Upcycling materials for artistic purposes have always been very common in the production of folk or artisan art. However, the practice of upcycled art became popular in mainstream art in the 20th century, with various artists testing the waters at different times. The Dadaists, although they did not upcycle materials per se, produced works commonly known as Ready Made Art: usually purchasing items and placing them in such a way as to create artistic pieces. For instance, Marcel Duchamp purchased a commonplace porcelain urinal, signed and titled it, naming the piece Fountain, which became his best known oeuvre. Although many may not consider this work to be a work of art in the sense that it is not beautiful or because it does not seem to have required particular skill to make, it certainly sparked an artistic revolution as “He took an ordinary article of life, placed it so that its useful significance disappeared under the new title and point of view - and created a new thought for that object”[i]. For this reason, Duchamp’s Fountain is considered by many critics to be a landmark in twentieth century art. This type of “readymade art” became very popular with the Dadaists, and even inspired Picasso, who used a salvaged bicycle saddle and handlebars to create his “Bull’s Head” in 1942, as nod to the Dadaist movement. [caption id="attachment_6240" align="aligncenter" width="217"] Figure 1 - Fountain[/caption] Perhaps one of the first examples of upcycling as we know it was Simon Rodia’s Watts Towers built between 1921 and 1954 in Nuestro Pueblo in Los Angeles, a huge project which he built alone and with hand tools in his back garden. The towers themselves were built out of steel pipes that he wrapped in mesh wire, then coated with mortar and then decorated with objects such as broken glass, ceramic plates, sea shells and pottery that he collected. The Towers are now a National Historic Landmark. [caption id="attachment_6241" align="aligncenter" width="300"] Figure 2: "Watts Tower"[/caption] [caption id="attachment_6242" align="aligncenter" width="300"] Figure 3: "Watts Tower" Detail[/caption] Joseph Cornell was also famous for upcycling materials for his art: using found objects to create shadow boxes. Fascinated with the concept of using objects (photographs, ornaments and books) that were once beautiful and valuable, he liked to give them new life in his own works so that they could be appreciated once again. [caption id="attachment_6243" align="aligncenter" width="236"] Figure 4: Joseph Cornell's "Compartments"[/caption] Others have used upcycling in art as a political statement. For instance, Romuald Hazoumé of Benin in West Africa, used disused plastic fuel canisters to make traditional African masks. His political statement being: "I send back to the West that which belongs to them, that is to say, the refuse of consumer society that invades us every day.”[i] Nowadays, however, most artists use upcycling in art as a conduit to comment on environmental issues, preferring to turn to the bin rather than purchasing new materials. This is beneficial in two ways: the artists save money as well as benefitting the environment. This statement aims to help individuals understand that we can all upcycle different materials to create art of our own. For instance, David Irvine has been going to charity shops and painting over old canvases that no one will buy in order to create new works of art, which he now sells with added value on Etsy. Many people are now getting crafty and turning to salvaged wood, old comic books and records, tiles and many other materials in order to create pieces for their own homes, to give them a truly unique and original décor without impacting on the environment or harming their bank balances. Upcycling has thus become popular in both mainstream art and personal/artisan art, each individual choosing to use old materials for their own reasons – regardless of the reason, creating extraordinary pieces that will forever be unique due to their origin.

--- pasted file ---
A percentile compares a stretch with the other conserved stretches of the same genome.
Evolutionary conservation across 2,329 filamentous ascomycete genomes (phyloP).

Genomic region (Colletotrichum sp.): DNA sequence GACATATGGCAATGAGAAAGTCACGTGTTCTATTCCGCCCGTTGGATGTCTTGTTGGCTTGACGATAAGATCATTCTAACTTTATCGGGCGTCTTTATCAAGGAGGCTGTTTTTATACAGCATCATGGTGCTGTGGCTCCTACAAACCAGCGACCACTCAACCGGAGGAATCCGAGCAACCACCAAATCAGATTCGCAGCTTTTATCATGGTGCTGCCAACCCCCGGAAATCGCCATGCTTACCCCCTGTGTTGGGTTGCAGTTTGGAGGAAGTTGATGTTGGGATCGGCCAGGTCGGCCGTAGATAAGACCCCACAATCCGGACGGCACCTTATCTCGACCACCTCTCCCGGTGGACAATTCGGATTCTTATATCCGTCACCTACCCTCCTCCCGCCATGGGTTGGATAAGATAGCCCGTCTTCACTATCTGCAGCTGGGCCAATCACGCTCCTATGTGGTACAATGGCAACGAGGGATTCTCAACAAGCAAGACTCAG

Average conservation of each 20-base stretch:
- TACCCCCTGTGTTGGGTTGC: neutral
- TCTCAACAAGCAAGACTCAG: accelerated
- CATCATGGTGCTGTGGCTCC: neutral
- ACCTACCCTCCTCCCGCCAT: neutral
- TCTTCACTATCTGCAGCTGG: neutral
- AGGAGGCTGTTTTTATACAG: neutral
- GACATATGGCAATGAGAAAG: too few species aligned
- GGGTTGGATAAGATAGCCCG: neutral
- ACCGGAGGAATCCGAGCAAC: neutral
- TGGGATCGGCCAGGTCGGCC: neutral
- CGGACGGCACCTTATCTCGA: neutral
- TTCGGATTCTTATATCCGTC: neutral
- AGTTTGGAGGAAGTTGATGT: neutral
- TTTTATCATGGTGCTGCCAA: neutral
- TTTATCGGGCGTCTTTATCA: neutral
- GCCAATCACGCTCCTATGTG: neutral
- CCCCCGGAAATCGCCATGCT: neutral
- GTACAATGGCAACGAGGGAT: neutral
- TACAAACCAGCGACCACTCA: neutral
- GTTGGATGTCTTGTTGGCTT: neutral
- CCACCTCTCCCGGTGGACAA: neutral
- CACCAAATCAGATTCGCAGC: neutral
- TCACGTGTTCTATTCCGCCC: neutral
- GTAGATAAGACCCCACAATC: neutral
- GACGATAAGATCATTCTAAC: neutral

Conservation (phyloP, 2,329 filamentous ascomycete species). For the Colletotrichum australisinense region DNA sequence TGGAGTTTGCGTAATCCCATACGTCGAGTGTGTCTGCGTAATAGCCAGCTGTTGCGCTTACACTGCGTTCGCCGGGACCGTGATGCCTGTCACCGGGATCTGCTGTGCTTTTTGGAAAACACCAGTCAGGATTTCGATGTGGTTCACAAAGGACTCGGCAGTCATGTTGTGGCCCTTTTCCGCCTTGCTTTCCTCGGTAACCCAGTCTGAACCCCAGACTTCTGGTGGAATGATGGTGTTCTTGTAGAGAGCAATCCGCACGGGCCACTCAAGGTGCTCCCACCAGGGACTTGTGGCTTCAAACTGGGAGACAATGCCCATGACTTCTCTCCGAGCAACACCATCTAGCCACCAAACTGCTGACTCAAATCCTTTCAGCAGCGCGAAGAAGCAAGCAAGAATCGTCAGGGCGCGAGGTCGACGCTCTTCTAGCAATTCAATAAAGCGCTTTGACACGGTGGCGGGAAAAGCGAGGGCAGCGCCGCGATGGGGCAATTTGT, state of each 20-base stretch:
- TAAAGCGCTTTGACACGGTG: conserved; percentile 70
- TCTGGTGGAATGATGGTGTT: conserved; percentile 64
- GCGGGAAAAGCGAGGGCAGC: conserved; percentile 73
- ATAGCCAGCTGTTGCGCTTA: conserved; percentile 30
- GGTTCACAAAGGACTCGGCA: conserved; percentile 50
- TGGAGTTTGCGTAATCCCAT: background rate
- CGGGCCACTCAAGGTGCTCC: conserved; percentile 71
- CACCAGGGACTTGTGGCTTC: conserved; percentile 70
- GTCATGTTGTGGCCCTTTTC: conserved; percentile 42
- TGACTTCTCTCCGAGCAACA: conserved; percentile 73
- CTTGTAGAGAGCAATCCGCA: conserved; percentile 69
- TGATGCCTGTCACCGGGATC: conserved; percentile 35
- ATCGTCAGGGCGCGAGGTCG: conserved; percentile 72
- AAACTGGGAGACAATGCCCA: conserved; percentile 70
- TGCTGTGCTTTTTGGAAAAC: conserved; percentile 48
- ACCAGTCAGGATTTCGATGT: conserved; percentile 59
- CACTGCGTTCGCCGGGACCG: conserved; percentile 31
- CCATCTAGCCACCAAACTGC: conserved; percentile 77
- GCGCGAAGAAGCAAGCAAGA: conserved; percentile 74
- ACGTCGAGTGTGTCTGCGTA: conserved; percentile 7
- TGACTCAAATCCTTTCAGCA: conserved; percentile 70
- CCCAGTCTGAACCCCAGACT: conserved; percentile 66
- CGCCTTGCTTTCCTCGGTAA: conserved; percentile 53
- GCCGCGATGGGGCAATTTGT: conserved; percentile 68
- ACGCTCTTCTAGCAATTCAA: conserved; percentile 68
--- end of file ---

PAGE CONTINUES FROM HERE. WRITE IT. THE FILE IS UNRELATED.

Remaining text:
[i] (Anon., ‘The Richard Mutt Case’, Blind Man, New York, no.2, May 1917, p.5 [ii] Romuald Hazoumé". Contemporary African Art Collection - The Pigozzi Collection.